Lender who can do 100% LTV Home equity Loan on Primary Residence?

14 Replies


I am new investor who owns both a duplex, and the current Single-Family home I live in myself. I put 3.5% down FHA on the duplex 1.5 years ago, and bought my primary 6 months ago with 5% down conventional. I live in the Raleigh Durham area of North Carolina.

Info about my finances:

Credit Score 750+

I DO have rental income from the Duplex on both my 2015 and 2016 tax returns

DTI if rental income is counted is certainly low

I KNOW that there are credit unions out there (in my area) who will do 100% LTV home equity loans, however I keep running into trouble when applying and dealing with these lenders. Examples:

Lender 1: RTP Federal Credit Union: "Must have rental income on 5 years tax returns to get this loan"

Lender 2: Coastal Federal Credit Union:  I THINK that I do in fact meet their parameters to qualify for this loan, but they are idiots and I think they're interpreting my tax returns in correctly.  They were doing this:

Expenses: Single family Mortgage  + Expenses/gain from my schedule E + Duplex Mortgage (THIS WAS ALREADY COUNTED IN MY SCHEDULE E!!!"

Does anyone know of a lender that can do a 100% LTV home equity loan in my area OR anywhere else (Raleigh, Cary, Durham, Apex, Garner, Wake Forest, Holly Springs) and is easy to work with?

why do you want 100% ltv loans.. this is what sunk so many investors last decade.. equity in real estate is importnant 100% debt can really come back to bit you butt..

I hope there is no lenders out that will start doing 100% financing & make it easy to get. 

Once there are lenders that will make it easy to get 100% financing then it's time to cash out and as we are heading to another re market meltdown.

@Roman M.   Amen Brother  preach it... worst thing EVER EVER EVER.... I get the USDA 100% loans on primary.. but anything close to 100% on income or investment property is just suicide.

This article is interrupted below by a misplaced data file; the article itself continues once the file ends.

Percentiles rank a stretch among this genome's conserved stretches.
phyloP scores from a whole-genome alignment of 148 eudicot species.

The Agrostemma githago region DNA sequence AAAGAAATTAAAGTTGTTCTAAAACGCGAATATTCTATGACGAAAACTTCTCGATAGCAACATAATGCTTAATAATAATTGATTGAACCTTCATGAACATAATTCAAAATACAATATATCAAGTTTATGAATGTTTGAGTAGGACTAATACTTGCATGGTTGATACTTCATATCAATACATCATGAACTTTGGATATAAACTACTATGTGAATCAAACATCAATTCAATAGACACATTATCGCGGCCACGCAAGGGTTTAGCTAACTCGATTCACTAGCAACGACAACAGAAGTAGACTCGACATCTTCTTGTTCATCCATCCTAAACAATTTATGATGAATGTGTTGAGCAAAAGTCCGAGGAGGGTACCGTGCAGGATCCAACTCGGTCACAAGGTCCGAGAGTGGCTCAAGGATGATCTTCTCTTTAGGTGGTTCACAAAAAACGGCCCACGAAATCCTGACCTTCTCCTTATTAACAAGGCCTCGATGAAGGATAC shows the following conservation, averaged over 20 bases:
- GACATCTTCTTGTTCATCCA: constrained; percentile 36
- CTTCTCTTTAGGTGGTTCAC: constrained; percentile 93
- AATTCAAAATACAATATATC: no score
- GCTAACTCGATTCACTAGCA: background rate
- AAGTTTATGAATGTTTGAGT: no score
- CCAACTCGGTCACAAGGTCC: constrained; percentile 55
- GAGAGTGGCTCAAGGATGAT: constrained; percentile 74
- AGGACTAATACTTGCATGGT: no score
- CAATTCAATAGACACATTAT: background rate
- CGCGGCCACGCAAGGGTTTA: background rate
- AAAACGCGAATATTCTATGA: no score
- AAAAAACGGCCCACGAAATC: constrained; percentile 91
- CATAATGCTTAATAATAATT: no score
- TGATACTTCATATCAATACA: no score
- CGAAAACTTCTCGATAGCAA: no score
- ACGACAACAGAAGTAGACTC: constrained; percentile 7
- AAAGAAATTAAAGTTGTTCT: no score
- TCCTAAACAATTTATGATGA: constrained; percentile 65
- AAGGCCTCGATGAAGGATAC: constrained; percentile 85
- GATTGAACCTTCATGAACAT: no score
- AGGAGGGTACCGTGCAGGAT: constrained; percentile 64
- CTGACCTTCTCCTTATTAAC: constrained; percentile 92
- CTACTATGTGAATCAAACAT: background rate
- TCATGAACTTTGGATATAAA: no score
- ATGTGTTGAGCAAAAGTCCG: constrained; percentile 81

This post is generic and not directed or intended to any individual.

Here's the thing. 100% for me (primary or not) on a particular 'deal' isn't hard at all. With a commercial lender you have a long term relationship with, they will work with you on a portfolio basis. I've done a few 100%+ NOO loans without issue. But keep in mind, in the context of the overall portfolio I keep loan/value numbers very conservative. My lender knows this. And I've had times when my lender says (I'm paraphrasing here) 'C'mon man, let us lend you some money!' BTW, my lender knows I also bank with a 'big box' bank. The small banks can't compete in some spaces, but in most... for what I do... the 'big box bank' is empty inside. And I let my small commercial bank know this. I let them know I value their services. See also this other BP topic that is a good read.

When I see things like "...but they are idiots..." I know that statement reflects not have a working relationship with a lender. I've had (a long time ago... not anymore because they now know my business) sit downs (face to face) with the bank's internal underwriters to clarify how I treat PFS entries. Depreciation add back and using non-GAAP concepts is common when holding income producing real estate. That doesn't mean underwriters see that every day, since the lender's primary business is builders (developers) who treat inventory differently and operate on draws and inspection schedules. Just be sure you can explain and defend every single line item on your entity's income statement, balance sheet, and your PFS. When challenged, don't get defensive. Listen. Learn their concerns.

And don't call professionals idiots, if to their face or not. Stay focused on your goal.

Final point: many banks are not the right fit for real estate investors, especially the buy/hold folks and especially as your debt and equity gets large. If they don't fit, explain why to them why and move on. There is little value in burning bridges or calling banks names because you don't understand their business. In the industry, people know each other... they talk. Make sure they say good things about you.